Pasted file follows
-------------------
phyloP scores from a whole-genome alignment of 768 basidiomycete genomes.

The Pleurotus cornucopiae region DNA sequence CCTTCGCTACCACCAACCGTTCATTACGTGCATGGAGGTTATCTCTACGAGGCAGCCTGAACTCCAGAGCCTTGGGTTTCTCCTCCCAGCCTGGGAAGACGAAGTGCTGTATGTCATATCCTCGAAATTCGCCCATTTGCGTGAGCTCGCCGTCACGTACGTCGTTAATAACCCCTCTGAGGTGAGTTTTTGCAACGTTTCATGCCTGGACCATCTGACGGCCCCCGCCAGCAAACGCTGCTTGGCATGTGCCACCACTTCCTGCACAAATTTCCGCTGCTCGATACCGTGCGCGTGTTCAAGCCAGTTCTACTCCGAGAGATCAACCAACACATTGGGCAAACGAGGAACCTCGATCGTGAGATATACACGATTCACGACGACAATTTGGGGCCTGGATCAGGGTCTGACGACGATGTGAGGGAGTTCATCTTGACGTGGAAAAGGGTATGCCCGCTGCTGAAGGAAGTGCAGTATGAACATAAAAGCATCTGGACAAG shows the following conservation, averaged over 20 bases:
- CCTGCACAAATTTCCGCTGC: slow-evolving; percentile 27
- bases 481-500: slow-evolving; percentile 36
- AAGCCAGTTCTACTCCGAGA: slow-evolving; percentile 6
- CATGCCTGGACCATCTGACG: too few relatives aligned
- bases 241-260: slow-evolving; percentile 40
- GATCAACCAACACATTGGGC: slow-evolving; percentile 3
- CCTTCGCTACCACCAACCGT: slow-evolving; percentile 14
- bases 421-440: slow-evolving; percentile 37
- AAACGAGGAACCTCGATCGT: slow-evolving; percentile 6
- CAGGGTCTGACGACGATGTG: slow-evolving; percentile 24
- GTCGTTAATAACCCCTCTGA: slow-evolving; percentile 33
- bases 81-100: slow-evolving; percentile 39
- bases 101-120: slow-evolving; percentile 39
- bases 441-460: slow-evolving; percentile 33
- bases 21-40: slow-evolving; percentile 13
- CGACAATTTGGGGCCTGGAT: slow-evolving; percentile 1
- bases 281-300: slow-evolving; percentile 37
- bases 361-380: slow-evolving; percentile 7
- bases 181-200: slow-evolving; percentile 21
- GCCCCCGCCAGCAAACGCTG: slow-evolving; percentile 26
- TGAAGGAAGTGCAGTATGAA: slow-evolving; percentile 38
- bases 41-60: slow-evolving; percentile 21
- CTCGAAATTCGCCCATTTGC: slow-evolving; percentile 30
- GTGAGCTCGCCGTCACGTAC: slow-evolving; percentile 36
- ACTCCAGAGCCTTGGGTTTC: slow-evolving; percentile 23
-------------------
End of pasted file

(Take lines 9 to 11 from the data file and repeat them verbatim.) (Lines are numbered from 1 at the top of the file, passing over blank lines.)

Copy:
- CCTTCGCTACCACCAACCGT: slow-evolving; percentile 14
- bases 421-440: slow-evolving; percentile 37
- AAACGAGGAACCTCGATCGT: slow-evolving; percentile 6